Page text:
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Air Force Moving Forward with Limited FAB-T

Jan. 23, 2014 - 07:34AM   |  
By AARON MEHTA   |   Comments
The Air Force's FAB-T system will work in conjunction with Lockheed Martin's AEHF satellite constellation, as seen in this rendering.
The Air Force's FAB-T system will work in conjunction with Lockheed Martin's AEHF satellite constellation, as seen in this rendering. (Lockheed Martin)
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WASHINGTON — The Air Force has decided to limit the scope of its Family of Advanced Beyond Line-of-Sight Terminals (FAB-T) deployments, a direct result of Pentagon-wide budget cuts.

The move, confirmed by the two industry competitors for the program, means the service will only procure 84 command post terminals, dropping an additional 132 airborne terminals that could have been mounted on America’s fleet of B-2, B-52 and RC-135 aircraft.

FAB-T will provide the nation’s leaders with secure command and control communications, even in the event of a nuclear war. The terminals are designed to work with the service’s Advanced Extremely High Frequency, or AEHF, network of secure satellites.

Raytheon and Boeing are the two competitors for the program, which is expected to select a winner by the end of March.

“The Air Force recently made a decision to only award production for the command post terminals,” Scott Whatmough. VP of integrated communication systems at Raytheon, said on a Jan. 22 conference call. “There had been potential for both command post and airborne wideband terminals, but due to the budgeting process for 2015, money was not allocated for those terminals.”

Boeing initially won the right to produce the FAB-T system a decade ago, but after years of delays, in the Air Force brought Raytheon back in to develop an alternative system in 2012.

The program took a small cut in the 2014 omnibus bill passed by Congress last week. Appropriators took out $10 million from the military satcom budget line, as well as another $6 million for FAB-T from the E-6 Mercury budget line. What the budget might look like in future years is unclear, but Whatmough sees support for the program to continue.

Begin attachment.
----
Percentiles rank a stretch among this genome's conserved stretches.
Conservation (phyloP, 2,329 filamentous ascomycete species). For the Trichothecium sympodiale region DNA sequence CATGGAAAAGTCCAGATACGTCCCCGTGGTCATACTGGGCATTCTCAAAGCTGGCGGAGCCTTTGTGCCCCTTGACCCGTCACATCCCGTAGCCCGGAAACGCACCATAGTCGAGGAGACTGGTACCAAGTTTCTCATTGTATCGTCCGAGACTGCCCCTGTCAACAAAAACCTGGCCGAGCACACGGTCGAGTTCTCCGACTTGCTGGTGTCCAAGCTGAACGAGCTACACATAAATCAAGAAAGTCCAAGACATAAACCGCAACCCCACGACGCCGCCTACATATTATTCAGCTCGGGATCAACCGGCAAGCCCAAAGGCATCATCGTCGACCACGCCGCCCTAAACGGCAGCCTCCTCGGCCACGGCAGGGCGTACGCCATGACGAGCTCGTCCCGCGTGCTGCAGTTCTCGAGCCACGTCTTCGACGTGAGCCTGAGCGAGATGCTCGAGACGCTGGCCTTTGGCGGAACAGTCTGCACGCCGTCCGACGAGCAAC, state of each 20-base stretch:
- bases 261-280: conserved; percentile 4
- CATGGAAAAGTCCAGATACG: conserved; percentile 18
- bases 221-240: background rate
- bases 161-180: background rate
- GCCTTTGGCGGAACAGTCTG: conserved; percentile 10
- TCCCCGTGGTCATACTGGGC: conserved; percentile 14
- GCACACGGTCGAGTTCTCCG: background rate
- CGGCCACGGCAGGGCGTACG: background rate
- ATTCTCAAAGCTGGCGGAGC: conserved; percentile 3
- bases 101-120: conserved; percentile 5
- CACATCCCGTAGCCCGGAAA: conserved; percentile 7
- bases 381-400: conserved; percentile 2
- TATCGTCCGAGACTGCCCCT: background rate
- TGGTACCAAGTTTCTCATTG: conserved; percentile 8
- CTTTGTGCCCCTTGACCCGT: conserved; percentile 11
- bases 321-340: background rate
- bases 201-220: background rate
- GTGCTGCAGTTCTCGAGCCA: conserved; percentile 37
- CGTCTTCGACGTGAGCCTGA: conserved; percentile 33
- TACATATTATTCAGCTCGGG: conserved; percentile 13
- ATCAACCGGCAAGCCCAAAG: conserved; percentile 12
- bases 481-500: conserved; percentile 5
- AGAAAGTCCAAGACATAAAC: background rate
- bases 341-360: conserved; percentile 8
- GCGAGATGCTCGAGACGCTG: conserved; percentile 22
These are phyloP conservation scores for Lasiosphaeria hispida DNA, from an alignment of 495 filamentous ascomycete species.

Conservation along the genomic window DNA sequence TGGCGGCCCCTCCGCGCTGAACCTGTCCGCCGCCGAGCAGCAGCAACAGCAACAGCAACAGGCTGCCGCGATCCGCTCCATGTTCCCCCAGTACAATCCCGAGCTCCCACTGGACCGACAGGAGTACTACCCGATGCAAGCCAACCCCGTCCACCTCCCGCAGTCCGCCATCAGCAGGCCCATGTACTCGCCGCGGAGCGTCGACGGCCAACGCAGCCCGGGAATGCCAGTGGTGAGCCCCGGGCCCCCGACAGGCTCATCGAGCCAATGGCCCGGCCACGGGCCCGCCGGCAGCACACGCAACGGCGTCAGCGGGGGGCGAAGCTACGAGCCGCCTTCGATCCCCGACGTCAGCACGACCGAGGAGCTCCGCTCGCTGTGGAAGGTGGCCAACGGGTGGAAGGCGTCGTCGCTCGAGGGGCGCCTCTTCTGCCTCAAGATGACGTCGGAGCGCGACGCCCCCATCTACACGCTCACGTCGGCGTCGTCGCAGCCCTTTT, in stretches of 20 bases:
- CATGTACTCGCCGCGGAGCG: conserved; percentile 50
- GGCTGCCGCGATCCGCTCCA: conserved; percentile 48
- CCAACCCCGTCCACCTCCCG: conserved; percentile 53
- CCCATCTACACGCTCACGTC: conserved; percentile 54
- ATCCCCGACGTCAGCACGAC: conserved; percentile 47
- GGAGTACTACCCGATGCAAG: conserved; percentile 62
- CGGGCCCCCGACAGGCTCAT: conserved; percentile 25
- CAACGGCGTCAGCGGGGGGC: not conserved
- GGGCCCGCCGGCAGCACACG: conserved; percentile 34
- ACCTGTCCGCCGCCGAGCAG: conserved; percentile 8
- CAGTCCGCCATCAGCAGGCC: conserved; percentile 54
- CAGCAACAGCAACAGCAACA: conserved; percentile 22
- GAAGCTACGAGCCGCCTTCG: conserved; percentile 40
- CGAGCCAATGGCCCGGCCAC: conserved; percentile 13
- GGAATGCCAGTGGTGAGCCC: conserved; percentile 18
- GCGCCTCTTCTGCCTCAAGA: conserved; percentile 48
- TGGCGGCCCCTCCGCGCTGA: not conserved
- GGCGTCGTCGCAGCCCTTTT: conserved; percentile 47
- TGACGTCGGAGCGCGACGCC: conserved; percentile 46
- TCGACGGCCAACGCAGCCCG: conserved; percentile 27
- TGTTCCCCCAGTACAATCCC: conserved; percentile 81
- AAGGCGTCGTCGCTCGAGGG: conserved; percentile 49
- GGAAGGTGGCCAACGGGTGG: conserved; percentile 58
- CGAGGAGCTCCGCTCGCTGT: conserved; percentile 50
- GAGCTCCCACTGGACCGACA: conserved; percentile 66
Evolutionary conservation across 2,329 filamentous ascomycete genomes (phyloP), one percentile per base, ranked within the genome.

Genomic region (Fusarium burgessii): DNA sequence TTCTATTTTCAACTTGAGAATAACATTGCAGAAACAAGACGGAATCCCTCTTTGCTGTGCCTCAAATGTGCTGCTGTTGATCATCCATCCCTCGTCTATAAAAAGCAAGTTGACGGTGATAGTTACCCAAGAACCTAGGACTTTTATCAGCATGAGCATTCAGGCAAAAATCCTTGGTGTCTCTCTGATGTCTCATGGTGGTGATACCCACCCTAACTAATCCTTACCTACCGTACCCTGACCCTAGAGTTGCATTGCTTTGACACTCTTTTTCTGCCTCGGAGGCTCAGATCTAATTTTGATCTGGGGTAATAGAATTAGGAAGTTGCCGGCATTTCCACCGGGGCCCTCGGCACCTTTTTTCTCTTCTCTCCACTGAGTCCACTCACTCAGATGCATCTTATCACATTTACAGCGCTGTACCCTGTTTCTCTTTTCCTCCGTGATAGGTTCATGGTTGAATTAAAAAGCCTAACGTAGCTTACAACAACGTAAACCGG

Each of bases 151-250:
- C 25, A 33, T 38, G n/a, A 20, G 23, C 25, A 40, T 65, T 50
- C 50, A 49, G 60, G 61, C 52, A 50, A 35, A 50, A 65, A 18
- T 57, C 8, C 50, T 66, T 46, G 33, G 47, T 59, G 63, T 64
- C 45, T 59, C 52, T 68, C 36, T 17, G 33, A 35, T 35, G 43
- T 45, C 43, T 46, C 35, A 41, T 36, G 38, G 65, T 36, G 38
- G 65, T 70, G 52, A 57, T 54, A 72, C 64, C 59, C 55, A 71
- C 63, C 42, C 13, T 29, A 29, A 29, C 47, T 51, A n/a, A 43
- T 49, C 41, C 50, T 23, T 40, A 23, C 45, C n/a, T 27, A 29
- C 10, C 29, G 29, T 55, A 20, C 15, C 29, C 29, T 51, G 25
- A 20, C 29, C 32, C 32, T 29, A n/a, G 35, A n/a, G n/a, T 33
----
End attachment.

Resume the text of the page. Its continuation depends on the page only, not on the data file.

The Air Force is “very careful not to talk about confidence levels,” Whatmough said. “We monitor the budgets very closely. Everything we can tell there is still a very strong support for this capability, especially for the command post, and I think that’s born itself out in what they’ve asked for in production.”

And while he said he has “no insight” into whether the Air Force is likely to add the airborne terminals back into the budget in future years, Whatmough said he doesn’t expect the need for bomber terminals has gone away.

“I don’t think the need is going away for the bombers, I think they probably have a little more time flexibility for when they need this capability in the bombers,” he said. “My sense is this still has very strong support.”

The competition at Boeing echoed those statements.

“We understand the full FAB-T capability suite is a high national priority. We don’t want to speculate about specifics in future years’ budgets but we do know that the FY14 budget has identified funding in FY15 and beyond,” Richard Esposito, Boeing spokesman, wrote in an email. “We anticipate that the customer will want to procure the bomber terminals at a later date. The warfighting requirements still remain.”

Esposito added that the decision to move forward with only part of the FAB-T program at this time will have “no impact” on Boeing’s offering.

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